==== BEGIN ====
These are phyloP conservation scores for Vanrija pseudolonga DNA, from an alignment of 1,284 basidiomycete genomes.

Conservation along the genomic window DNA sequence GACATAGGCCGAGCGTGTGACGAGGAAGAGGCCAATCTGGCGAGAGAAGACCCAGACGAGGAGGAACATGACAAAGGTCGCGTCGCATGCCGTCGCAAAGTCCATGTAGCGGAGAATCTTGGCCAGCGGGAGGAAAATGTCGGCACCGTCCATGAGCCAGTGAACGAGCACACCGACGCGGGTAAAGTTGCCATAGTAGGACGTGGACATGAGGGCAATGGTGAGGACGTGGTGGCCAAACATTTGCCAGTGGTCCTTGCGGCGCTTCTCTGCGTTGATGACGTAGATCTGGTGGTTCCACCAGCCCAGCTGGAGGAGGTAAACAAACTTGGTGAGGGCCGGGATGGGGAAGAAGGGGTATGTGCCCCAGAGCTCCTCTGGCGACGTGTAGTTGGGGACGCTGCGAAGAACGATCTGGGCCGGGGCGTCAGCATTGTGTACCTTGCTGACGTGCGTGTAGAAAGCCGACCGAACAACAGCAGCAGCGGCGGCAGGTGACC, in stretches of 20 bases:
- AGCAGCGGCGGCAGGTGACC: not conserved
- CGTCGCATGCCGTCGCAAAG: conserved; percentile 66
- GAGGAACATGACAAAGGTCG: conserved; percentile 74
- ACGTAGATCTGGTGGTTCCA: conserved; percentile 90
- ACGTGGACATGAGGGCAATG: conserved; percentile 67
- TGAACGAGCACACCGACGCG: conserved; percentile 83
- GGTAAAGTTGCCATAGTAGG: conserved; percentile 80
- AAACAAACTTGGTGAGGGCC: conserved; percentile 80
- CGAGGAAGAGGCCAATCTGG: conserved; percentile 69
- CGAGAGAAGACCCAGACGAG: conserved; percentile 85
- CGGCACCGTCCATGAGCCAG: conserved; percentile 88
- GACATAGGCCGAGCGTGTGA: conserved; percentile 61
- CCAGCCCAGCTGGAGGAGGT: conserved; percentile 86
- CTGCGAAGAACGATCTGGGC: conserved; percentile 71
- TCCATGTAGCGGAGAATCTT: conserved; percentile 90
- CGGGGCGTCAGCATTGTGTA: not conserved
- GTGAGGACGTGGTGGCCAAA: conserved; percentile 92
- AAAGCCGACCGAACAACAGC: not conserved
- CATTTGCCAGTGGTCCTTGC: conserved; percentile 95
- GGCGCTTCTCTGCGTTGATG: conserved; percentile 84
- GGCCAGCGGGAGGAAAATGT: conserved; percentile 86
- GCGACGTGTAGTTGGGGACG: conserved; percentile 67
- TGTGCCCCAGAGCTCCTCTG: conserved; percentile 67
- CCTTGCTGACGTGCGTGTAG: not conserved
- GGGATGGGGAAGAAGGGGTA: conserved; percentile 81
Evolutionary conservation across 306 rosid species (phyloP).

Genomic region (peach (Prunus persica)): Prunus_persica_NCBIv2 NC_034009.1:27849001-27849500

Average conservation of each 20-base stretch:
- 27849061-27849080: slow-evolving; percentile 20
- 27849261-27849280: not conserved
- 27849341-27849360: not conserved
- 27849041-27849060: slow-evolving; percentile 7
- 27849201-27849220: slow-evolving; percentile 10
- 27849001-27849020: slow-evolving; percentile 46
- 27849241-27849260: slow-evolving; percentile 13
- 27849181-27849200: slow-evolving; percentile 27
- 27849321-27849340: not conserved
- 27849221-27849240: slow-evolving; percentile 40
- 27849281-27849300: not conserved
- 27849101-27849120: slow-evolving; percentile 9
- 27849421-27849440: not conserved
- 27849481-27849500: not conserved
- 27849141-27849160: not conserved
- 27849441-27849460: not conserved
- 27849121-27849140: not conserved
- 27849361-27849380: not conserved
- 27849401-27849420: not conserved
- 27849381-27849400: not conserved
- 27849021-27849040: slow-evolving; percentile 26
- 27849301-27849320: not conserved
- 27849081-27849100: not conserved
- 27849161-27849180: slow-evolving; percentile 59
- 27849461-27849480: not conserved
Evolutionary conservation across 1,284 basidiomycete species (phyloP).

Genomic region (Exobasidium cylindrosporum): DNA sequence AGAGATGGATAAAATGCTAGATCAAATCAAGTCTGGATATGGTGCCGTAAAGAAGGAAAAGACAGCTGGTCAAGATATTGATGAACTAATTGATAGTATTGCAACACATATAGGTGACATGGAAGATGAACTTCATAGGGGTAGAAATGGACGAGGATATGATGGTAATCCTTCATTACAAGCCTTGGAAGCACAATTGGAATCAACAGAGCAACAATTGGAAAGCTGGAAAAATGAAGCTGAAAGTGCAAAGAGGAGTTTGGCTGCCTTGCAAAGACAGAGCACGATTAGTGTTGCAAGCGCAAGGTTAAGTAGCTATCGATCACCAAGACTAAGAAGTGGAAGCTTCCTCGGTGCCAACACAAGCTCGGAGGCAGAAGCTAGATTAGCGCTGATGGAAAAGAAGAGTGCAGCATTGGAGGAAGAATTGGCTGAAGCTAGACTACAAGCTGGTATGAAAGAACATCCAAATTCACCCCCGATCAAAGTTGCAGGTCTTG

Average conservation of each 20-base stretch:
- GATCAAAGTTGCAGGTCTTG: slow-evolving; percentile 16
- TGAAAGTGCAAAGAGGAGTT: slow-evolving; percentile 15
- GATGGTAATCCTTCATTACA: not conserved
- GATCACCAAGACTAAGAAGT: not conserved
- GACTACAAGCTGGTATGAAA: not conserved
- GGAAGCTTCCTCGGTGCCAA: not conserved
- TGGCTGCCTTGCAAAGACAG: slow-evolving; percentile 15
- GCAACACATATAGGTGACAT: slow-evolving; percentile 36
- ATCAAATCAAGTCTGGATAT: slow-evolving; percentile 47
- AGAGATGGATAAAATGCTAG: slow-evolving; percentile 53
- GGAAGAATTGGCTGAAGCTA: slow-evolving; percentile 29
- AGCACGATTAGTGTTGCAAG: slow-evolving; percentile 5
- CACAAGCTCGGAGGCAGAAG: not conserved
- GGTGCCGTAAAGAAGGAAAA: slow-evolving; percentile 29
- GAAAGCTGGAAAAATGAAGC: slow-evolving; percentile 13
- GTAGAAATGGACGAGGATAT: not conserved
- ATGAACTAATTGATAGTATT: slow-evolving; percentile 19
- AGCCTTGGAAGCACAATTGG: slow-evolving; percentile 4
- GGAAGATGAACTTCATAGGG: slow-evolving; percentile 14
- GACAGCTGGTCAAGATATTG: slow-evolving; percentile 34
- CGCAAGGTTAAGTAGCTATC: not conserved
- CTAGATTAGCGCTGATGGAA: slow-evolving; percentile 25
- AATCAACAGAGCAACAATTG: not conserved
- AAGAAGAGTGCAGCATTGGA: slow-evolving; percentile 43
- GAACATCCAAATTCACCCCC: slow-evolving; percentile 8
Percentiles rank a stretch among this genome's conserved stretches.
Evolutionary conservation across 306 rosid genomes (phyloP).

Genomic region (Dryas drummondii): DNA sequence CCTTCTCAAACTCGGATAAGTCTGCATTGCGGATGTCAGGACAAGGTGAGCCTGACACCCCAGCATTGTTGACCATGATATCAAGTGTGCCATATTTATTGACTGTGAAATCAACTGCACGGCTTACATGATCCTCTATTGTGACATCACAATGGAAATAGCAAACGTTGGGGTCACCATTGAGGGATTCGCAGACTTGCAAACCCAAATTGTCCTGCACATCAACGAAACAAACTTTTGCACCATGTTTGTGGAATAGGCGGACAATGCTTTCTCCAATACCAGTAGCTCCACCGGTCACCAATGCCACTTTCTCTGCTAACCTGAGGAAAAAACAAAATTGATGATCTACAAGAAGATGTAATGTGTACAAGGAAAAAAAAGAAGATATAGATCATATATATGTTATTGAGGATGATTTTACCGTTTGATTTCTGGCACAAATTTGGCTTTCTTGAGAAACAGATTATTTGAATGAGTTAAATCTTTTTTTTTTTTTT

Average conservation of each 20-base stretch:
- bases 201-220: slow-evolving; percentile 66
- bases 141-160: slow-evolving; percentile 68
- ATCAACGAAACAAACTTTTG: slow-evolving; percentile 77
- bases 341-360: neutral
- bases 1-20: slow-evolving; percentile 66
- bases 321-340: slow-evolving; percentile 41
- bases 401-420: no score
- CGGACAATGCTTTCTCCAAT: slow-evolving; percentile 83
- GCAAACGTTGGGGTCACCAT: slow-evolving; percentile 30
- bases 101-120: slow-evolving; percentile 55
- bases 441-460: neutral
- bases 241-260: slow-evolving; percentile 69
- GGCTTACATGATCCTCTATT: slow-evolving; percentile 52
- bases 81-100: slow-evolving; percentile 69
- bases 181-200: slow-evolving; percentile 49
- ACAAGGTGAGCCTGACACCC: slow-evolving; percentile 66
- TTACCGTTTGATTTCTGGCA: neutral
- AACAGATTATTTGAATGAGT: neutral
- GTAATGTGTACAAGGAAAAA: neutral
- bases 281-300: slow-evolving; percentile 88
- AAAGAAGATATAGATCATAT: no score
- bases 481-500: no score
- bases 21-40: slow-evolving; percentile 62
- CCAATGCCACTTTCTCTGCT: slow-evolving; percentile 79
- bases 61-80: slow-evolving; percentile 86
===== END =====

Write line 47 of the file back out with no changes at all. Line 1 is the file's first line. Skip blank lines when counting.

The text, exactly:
- 27849121-27849140: not conserved